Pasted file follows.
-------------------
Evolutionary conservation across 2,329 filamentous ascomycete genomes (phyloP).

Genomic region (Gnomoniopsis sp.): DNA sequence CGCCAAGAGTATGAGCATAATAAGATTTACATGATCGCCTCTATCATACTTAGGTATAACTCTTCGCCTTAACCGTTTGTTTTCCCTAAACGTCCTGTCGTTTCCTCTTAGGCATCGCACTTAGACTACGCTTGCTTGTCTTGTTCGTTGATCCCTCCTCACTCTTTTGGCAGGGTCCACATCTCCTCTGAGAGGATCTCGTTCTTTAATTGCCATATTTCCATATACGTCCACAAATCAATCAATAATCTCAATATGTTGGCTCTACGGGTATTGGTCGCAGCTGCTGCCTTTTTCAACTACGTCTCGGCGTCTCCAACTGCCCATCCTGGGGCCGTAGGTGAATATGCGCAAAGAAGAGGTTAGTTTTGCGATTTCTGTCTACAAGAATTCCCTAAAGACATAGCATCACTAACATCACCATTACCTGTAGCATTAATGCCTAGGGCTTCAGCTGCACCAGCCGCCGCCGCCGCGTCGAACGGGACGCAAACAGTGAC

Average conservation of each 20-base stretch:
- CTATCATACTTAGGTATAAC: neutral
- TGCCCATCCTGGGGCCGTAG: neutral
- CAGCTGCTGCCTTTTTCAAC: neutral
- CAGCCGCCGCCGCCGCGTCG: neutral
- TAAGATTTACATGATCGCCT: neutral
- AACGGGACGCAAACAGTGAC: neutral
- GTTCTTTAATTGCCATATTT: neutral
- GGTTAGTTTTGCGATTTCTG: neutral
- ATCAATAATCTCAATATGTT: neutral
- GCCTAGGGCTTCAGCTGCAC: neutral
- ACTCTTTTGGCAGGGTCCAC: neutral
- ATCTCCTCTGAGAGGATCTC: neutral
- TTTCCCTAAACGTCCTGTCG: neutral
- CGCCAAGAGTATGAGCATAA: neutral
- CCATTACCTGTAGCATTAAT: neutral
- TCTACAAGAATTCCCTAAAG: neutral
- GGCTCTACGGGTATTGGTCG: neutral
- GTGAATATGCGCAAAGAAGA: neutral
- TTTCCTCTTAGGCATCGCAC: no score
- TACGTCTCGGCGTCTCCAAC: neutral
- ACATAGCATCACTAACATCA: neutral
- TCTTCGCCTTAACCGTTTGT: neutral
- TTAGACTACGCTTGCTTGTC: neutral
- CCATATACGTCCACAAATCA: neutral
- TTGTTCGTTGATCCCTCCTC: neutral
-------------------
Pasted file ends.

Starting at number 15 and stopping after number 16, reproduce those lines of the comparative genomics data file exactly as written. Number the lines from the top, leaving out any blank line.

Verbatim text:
- ATCTCCTCTGAGAGGATCTC: neutral
- TTTCCCTAAACGTCCTGTCG: neutral